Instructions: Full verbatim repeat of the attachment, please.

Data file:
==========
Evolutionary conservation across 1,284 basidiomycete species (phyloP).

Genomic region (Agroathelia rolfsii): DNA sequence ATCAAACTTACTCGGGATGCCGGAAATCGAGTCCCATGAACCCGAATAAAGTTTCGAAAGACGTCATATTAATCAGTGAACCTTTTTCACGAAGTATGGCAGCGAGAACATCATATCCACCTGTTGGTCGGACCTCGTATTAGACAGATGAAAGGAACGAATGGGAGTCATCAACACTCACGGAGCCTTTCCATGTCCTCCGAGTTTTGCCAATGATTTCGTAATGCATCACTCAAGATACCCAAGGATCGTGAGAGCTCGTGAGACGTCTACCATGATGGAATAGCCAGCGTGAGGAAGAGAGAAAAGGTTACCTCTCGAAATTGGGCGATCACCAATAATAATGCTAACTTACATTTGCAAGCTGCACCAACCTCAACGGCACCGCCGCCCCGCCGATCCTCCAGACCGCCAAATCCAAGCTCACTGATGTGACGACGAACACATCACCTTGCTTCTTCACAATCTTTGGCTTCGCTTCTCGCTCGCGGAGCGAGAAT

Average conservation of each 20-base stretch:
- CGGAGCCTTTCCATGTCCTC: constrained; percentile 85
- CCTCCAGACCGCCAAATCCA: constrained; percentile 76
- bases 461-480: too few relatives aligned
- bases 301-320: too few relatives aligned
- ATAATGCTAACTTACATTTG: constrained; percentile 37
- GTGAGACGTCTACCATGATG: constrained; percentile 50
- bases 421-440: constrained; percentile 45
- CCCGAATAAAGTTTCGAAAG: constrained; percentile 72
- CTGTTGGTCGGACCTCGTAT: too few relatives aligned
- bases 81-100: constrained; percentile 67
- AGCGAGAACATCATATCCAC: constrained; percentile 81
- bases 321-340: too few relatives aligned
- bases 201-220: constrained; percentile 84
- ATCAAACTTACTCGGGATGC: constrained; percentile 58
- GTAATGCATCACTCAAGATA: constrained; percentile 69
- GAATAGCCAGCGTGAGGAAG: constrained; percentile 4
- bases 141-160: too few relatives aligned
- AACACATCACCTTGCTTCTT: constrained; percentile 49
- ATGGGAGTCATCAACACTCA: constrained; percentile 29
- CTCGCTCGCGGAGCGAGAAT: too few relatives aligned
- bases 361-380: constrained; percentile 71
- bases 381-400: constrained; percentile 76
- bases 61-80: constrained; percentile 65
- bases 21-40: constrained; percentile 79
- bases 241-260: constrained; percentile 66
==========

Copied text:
Evolutionary conservation across 1,284 basidiomycete species (phyloP).

Genomic region (Agroathelia rolfsii): DNA sequence ATCAAACTTACTCGGGATGCCGGAAATCGAGTCCCATGAACCCGAATAAAGTTTCGAAAGACGTCATATTAATCAGTGAACCTTTTTCACGAAGTATGGCAGCGAGAACATCATATCCACCTGTTGGTCGGACCTCGTATTAGACAGATGAAAGGAACGAATGGGAGTCATCAACACTCACGGAGCCTTTCCATGTCCTCCGAGTTTTGCCAATGATTTCGTAATGCATCACTCAAGATACCCAAGGATCGTGAGAGCTCGTGAGACGTCTACCATGATGGAATAGCCAGCGTGAGGAAGAGAGAAAAGGTTACCTCTCGAAATTGGGCGATCACCAATAATAATGCTAACTTACATTTGCAAGCTGCACCAACCTCAACGGCACCGCCGCCCCGCCGATCCTCCAGACCGCCAAATCCAAGCTCACTGATGTGACGACGAACACATCACCTTGCTTCTTCACAATCTTTGGCTTCGCTTCTCGCTCGCGGAGCGAGAAT

Average conservation of each 20-base stretch:
- CGGAGCCTTTCCATGTCCTC: constrained; percentile 85
- CCTCCAGACCGCCAAATCCA: constrained; percentile 76
- bases 461-480: too few relatives aligned
- bases 301-320: too few relatives aligned
- ATAATGCTAACTTACATTTG: constrained; percentile 37
- GTGAGACGTCTACCATGATG: constrained; percentile 50
- bases 421-440: constrained; percentile 45
- CCCGAATAAAGTTTCGAAAG: constrained; percentile 72
- CTGTTGGTCGGACCTCGTAT: too few relatives aligned
- bases 81-100: constrained; percentile 67
- AGCGAGAACATCATATCCAC: constrained; percentile 81
- bases 321-340: too few relatives aligned
- bases 201-220: constrained; percentile 84
- ATCAAACTTACTCGGGATGC: constrained; percentile 58
- GTAATGCATCACTCAAGATA: constrained; percentile 69
- GAATAGCCAGCGTGAGGAAG: constrained; percentile 4
- bases 141-160: too few relatives aligned
- AACACATCACCTTGCTTCTT: constrained; percentile 49
- ATGGGAGTCATCAACACTCA: constrained; percentile 29
- CTCGCTCGCGGAGCGAGAAT: too few relatives aligned
- bases 361-380: constrained; percentile 71
- bases 381-400: constrained; percentile 76
- bases 61-80: constrained; percentile 65
- bases 21-40: constrained; percentile 79
- bases 241-260: constrained; percentile 66